Appropriately enough for the date, 1st April, a spokesman informed Autocar that Daimler was about to be resurrected. No follow up information was to be found. But a few weeks later on the tenth of May, here’s everyone’s favourite Gerry heading up Land Rover design. His smile only masked by the photographic quality. Was Douglas Land-Windermere unavailable?
By the eleventh of August, everyone could sit more comfortably as we were told that cars are getting lighter and airier with bigger windows and glass roofs. The example given (no pictures) was a Peugeot 307 station wagon that now had a larger percentage of glass than the old model. Contain that enthusiasm. Whilst finding something new to report on must prove frustrating, their lack of clarity (pun intended) beggars belief. If anything, glass was becoming scarce as more angles and letterbox openings were soon to proliferate. Was their finger on the pulse or cut by a stray shard?
23/09/04 some Alfa Romeo news at last. The 147’s launch at the Paris motor show. Shonky pictures backed up with little information. Sigh… and it gets no better for on the 6th October, Bob Lutz warmed everyone’s cockles with this. “SAAB are no longer considered Swedish. Design is international. What’s important is those cars are formed by an aero maker.” Resting easy thanks to Maximum Bob, a month later the site chimed the initial death knell with the headline “Trollhattän facing closure even with €160M new motorway link.” As the old phrase goes, No News is Good News…
The Rover 75 two-door coupé was lauded just after bonfire night, presumably strapped to a Guy Fawkes mannequin. But to brighten Christmas, the BMW 325i SE with air-con, multifunctional wheel, parking sensors and cruise could be found in the outside lane early next year for £25,155. Better yet, early February 2005 the revised 7 series was considered “less ugly.” Jolly Dee.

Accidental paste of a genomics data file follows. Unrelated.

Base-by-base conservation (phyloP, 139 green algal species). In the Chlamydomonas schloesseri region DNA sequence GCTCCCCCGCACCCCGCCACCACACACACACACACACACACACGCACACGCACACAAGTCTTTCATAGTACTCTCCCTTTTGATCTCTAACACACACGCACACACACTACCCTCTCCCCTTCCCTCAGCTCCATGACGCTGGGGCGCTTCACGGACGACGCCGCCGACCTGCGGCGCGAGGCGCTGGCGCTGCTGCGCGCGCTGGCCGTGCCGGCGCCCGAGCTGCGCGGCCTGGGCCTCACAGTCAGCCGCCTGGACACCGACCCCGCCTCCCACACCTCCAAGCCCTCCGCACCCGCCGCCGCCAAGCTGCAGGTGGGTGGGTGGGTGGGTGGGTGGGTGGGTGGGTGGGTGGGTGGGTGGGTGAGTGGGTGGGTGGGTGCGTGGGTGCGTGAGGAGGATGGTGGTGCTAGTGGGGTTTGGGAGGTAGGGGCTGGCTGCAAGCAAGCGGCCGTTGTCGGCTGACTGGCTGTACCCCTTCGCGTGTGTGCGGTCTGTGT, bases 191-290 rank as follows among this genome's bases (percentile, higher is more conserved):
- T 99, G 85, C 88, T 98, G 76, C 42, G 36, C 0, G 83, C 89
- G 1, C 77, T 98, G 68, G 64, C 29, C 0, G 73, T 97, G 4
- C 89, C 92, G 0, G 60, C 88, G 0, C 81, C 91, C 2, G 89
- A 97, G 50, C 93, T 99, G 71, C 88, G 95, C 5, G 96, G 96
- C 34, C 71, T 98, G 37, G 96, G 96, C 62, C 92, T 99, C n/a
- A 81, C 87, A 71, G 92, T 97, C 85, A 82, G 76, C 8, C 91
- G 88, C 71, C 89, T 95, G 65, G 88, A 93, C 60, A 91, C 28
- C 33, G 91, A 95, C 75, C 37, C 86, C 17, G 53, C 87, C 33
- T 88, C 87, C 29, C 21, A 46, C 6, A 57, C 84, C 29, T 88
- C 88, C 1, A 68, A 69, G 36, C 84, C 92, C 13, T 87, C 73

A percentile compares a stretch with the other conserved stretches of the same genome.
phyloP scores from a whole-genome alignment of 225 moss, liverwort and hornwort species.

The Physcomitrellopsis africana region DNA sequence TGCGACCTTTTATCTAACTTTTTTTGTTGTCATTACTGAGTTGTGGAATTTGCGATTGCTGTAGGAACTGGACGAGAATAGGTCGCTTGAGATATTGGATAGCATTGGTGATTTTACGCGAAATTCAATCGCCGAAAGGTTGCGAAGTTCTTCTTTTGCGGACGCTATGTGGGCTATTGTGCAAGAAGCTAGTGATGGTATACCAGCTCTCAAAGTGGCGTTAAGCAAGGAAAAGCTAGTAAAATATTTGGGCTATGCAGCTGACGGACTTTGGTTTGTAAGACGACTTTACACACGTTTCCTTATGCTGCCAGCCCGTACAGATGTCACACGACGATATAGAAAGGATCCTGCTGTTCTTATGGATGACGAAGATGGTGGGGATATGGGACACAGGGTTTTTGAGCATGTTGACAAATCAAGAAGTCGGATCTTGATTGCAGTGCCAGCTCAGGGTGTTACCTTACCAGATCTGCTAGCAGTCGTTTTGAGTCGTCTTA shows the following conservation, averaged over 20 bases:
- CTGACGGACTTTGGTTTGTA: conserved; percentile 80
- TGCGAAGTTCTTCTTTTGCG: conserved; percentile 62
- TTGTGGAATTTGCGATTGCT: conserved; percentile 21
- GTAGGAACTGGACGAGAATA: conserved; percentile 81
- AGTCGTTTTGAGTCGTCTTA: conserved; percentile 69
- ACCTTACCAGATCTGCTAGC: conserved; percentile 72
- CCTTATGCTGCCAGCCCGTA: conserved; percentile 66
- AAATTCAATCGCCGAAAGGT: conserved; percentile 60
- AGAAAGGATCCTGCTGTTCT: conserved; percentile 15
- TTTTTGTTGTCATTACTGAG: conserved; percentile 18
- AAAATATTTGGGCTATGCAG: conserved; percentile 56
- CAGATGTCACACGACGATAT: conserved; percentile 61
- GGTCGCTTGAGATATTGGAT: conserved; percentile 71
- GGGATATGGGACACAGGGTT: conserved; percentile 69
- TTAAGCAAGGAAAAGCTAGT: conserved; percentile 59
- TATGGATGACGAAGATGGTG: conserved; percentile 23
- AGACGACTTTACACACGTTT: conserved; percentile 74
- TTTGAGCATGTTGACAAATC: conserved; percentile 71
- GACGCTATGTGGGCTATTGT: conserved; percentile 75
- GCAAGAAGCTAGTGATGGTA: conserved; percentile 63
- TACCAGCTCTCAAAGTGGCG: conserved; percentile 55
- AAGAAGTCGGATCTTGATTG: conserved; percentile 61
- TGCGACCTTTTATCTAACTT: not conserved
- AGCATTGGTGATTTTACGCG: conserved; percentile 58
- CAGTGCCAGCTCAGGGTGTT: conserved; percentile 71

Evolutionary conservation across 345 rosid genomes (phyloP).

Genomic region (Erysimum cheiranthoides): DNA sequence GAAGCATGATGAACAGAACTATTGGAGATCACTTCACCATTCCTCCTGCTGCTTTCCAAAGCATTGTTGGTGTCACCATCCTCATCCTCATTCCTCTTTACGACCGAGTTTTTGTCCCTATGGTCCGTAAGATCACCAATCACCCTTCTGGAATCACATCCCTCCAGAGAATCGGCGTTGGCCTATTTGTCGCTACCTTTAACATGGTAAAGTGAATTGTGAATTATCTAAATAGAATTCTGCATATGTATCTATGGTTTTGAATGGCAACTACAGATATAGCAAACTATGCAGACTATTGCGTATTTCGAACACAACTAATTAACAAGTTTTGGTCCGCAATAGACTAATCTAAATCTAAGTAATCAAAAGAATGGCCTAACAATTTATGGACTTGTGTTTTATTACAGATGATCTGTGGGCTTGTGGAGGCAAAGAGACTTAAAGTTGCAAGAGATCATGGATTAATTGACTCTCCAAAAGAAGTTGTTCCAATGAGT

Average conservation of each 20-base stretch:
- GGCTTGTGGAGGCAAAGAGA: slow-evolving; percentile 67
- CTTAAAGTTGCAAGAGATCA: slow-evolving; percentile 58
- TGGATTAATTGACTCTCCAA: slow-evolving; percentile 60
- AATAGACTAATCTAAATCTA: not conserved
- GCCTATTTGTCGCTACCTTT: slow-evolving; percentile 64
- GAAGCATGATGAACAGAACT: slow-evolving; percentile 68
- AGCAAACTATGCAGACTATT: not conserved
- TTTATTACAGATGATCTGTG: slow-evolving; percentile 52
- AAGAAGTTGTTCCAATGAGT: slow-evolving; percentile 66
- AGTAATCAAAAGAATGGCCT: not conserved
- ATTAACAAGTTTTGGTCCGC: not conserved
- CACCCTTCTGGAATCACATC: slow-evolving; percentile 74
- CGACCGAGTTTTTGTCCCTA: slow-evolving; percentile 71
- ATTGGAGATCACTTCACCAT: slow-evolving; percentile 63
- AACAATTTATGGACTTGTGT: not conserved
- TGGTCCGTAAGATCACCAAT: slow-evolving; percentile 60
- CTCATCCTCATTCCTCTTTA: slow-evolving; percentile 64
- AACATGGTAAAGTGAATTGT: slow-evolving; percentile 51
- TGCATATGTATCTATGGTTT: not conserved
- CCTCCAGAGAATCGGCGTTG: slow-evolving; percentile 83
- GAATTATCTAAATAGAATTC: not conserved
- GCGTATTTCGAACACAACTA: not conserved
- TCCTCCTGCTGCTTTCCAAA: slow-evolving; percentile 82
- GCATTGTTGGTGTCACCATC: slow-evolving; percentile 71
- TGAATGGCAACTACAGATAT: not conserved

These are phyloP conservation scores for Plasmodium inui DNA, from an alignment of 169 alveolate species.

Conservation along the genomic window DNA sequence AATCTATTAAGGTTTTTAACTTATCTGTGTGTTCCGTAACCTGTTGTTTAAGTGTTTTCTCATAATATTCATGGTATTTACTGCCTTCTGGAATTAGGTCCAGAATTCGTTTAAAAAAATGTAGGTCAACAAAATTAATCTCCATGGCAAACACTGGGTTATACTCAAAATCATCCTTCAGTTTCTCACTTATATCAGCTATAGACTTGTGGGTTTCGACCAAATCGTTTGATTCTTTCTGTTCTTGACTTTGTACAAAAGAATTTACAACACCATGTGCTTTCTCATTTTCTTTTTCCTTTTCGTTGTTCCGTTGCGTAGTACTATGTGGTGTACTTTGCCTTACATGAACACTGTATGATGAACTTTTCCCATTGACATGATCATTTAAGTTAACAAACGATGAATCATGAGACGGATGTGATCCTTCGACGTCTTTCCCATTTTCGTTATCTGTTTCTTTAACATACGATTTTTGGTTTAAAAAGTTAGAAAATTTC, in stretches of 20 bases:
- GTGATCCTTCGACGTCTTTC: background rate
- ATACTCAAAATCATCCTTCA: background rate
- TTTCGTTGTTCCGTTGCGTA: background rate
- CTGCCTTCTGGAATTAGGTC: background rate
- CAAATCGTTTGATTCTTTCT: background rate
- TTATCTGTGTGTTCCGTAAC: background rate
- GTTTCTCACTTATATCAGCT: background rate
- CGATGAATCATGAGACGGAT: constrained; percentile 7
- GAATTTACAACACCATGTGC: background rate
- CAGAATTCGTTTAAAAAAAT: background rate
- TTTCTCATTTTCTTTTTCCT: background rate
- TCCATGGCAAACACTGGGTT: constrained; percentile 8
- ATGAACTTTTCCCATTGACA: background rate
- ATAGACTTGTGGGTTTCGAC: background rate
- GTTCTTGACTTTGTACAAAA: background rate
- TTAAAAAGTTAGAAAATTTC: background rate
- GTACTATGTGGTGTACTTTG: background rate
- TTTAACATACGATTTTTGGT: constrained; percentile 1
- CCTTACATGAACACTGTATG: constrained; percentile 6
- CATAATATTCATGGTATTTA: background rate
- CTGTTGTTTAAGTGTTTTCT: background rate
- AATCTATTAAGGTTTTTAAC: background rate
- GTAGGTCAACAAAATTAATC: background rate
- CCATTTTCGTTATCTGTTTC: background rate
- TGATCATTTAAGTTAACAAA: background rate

The bleak midwinter continued with the Fiat/GM court battle. Fiat attempted to invoke GM buying Fiat outright. The General countered, arguing the agreement was no longer valid due to Fiat’s “diluting restructuring.” With GM taking a 20% share of the Italian firm in 2000, they were potentially facing a €1M fine but one good news connection being this issue would not impact the forthcoming Croma. Be still my beating heart.
The early April 2005 headline of “SAAB Not For Sale” came from Peter Augustsson who continued with “GM stands behind SAAB. Trollhättan could make Opel’s, Cadillac’s and of course SAAB’s.” Just then my flashlight failed, plunging me into darkness. In accordance with any form of media or news service, Autocar can only report on what’s there.
But the lack of search ability blended with often frightfully wilful reporting does make one wonder who allows these articles through. Can they be purely for income generation? Or starry eyed journos embellishing the merest thread? Similarities to the world at large make the car industry a fascinating medium to plumb. These eyes tune in most days, if only for those moments that invoke a raised eyebrow.
Newspapers became chip paper back in the day. Electronic forms without an index should do as my flashlight did – stay in the dark.